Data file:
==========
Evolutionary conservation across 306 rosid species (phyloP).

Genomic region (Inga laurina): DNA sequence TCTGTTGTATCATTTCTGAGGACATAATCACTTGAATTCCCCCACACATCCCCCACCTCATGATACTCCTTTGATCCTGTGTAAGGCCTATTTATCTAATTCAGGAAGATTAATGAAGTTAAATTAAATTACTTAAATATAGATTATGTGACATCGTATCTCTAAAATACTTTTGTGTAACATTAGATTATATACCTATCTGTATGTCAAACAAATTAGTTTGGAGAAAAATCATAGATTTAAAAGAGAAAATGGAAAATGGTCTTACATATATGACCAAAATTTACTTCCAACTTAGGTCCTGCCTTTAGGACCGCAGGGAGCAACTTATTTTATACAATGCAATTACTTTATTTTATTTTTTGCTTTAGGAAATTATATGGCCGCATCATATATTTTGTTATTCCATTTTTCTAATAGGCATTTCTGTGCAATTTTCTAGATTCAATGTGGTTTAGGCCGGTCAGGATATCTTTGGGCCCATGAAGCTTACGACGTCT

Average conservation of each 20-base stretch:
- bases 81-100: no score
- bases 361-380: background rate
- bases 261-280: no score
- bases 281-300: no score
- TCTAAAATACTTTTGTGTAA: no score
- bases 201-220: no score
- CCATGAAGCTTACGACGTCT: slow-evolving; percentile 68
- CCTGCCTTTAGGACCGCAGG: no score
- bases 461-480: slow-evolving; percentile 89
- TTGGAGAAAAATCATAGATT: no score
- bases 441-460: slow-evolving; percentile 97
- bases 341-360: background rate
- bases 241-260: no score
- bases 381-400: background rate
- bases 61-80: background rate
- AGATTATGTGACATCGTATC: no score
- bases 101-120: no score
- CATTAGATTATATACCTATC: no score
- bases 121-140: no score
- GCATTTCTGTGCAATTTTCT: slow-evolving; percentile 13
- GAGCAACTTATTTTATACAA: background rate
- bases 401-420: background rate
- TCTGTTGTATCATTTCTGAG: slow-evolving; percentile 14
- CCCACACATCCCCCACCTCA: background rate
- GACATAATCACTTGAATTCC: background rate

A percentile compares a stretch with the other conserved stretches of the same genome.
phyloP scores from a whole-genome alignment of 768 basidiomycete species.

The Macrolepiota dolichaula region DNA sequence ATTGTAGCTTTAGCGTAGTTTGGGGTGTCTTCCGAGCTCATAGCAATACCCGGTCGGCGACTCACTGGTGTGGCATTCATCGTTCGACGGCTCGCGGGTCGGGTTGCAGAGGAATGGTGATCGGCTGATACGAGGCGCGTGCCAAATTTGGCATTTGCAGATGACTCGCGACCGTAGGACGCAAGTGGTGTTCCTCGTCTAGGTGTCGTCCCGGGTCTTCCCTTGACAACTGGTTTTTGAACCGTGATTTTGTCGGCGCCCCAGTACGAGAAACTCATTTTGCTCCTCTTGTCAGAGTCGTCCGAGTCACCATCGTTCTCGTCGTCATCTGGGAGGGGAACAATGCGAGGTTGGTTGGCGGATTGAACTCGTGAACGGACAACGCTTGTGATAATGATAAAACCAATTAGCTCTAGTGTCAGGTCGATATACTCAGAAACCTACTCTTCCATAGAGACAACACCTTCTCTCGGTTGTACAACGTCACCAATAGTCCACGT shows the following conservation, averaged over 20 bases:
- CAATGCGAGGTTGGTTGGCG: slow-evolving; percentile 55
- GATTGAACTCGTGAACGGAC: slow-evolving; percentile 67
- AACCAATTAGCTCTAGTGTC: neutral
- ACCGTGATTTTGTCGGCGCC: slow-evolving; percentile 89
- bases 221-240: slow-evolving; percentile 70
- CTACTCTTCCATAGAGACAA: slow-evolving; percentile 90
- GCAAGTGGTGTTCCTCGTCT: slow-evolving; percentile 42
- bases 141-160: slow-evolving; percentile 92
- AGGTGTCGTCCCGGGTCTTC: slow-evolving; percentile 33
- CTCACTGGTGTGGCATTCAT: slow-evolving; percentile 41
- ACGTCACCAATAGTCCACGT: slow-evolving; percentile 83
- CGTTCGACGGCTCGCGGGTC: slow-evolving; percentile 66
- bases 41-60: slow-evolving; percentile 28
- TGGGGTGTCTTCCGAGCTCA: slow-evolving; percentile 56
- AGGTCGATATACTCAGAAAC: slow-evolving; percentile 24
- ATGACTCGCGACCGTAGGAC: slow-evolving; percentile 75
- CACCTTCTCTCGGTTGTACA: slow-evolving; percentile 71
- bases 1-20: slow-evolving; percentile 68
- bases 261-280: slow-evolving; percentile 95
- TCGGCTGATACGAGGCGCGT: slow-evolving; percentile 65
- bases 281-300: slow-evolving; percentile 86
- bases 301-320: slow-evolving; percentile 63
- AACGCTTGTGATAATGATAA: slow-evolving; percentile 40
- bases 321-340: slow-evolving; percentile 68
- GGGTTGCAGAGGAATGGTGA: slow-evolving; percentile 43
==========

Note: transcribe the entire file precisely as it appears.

Evolutionary conservation across 306 rosid species (phyloP).

Genomic region (Inga laurina): DNA sequence TCTGTTGTATCATTTCTGAGGACATAATCACTTGAATTCCCCCACACATCCCCCACCTCATGATACTCCTTTGATCCTGTGTAAGGCCTATTTATCTAATTCAGGAAGATTAATGAAGTTAAATTAAATTACTTAAATATAGATTATGTGACATCGTATCTCTAAAATACTTTTGTGTAACATTAGATTATATACCTATCTGTATGTCAAACAAATTAGTTTGGAGAAAAATCATAGATTTAAAAGAGAAAATGGAAAATGGTCTTACATATATGACCAAAATTTACTTCCAACTTAGGTCCTGCCTTTAGGACCGCAGGGAGCAACTTATTTTATACAATGCAATTACTTTATTTTATTTTTTGCTTTAGGAAATTATATGGCCGCATCATATATTTTGTTATTCCATTTTTCTAATAGGCATTTCTGTGCAATTTTCTAGATTCAATGTGGTTTAGGCCGGTCAGGATATCTTTGGGCCCATGAAGCTTACGACGTCT

Average conservation of each 20-base stretch:
- bases 81-100: no score
- bases 361-380: background rate
- bases 261-280: no score
- bases 281-300: no score
- TCTAAAATACTTTTGTGTAA: no score
- bases 201-220: no score
- CCATGAAGCTTACGACGTCT: slow-evolving; percentile 68
- CCTGCCTTTAGGACCGCAGG: no score
- bases 461-480: slow-evolving; percentile 89
- TTGGAGAAAAATCATAGATT: no score
- bases 441-460: slow-evolving; percentile 97
- bases 341-360: background rate
- bases 241-260: no score
- bases 381-400: background rate
- bases 61-80: background rate
- AGATTATGTGACATCGTATC: no score
- bases 101-120: no score
- CATTAGATTATATACCTATC: no score
- bases 121-140: no score
- GCATTTCTGTGCAATTTTCT: slow-evolving; percentile 13
- GAGCAACTTATTTTATACAA: background rate
- bases 401-420: background rate
- TCTGTTGTATCATTTCTGAG: slow-evolving; percentile 14
- CCCACACATCCCCCACCTCA: background rate
- GACATAATCACTTGAATTCC: background rate

A percentile compares a stretch with the other conserved stretches of the same genome.
phyloP scores from a whole-genome alignment of 768 basidiomycete species.

The Macrolepiota dolichaula region DNA sequence ATTGTAGCTTTAGCGTAGTTTGGGGTGTCTTCCGAGCTCATAGCAATACCCGGTCGGCGACTCACTGGTGTGGCATTCATCGTTCGACGGCTCGCGGGTCGGGTTGCAGAGGAATGGTGATCGGCTGATACGAGGCGCGTGCCAAATTTGGCATTTGCAGATGACTCGCGACCGTAGGACGCAAGTGGTGTTCCTCGTCTAGGTGTCGTCCCGGGTCTTCCCTTGACAACTGGTTTTTGAACCGTGATTTTGTCGGCGCCCCAGTACGAGAAACTCATTTTGCTCCTCTTGTCAGAGTCGTCCGAGTCACCATCGTTCTCGTCGTCATCTGGGAGGGGAACAATGCGAGGTTGGTTGGCGGATTGAACTCGTGAACGGACAACGCTTGTGATAATGATAAAACCAATTAGCTCTAGTGTCAGGTCGATATACTCAGAAACCTACTCTTCCATAGAGACAACACCTTCTCTCGGTTGTACAACGTCACCAATAGTCCACGT shows the following conservation, averaged over 20 bases:
- CAATGCGAGGTTGGTTGGCG: slow-evolving; percentile 55
- GATTGAACTCGTGAACGGAC: slow-evolving; percentile 67
- AACCAATTAGCTCTAGTGTC: neutral
- ACCGTGATTTTGTCGGCGCC: slow-evolving; percentile 89
- bases 221-240: slow-evolving; percentile 70
- CTACTCTTCCATAGAGACAA: slow-evolving; percentile 90
- GCAAGTGGTGTTCCTCGTCT: slow-evolving; percentile 42
- bases 141-160: slow-evolving; percentile 92
- AGGTGTCGTCCCGGGTCTTC: slow-evolving; percentile 33
- CTCACTGGTGTGGCATTCAT: slow-evolving; percentile 41
- ACGTCACCAATAGTCCACGT: slow-evolving; percentile 83
- CGTTCGACGGCTCGCGGGTC: slow-evolving; percentile 66
- bases 41-60: slow-evolving; percentile 28
- TGGGGTGTCTTCCGAGCTCA: slow-evolving; percentile 56
- AGGTCGATATACTCAGAAAC: slow-evolving; percentile 24
- ATGACTCGCGACCGTAGGAC: slow-evolving; percentile 75
- CACCTTCTCTCGGTTGTACA: slow-evolving; percentile 71
- bases 1-20: slow-evolving; percentile 68
- bases 261-280: slow-evolving; percentile 95
- TCGGCTGATACGAGGCGCGT: slow-evolving; percentile 65
- bases 281-300: slow-evolving; percentile 86
- bases 301-320: slow-evolving; percentile 63
- AACGCTTGTGATAATGATAA: slow-evolving; percentile 40
- bases 321-340: slow-evolving; percentile 68
- GGGTTGCAGAGGAATGGTGA: slow-evolving; percentile 43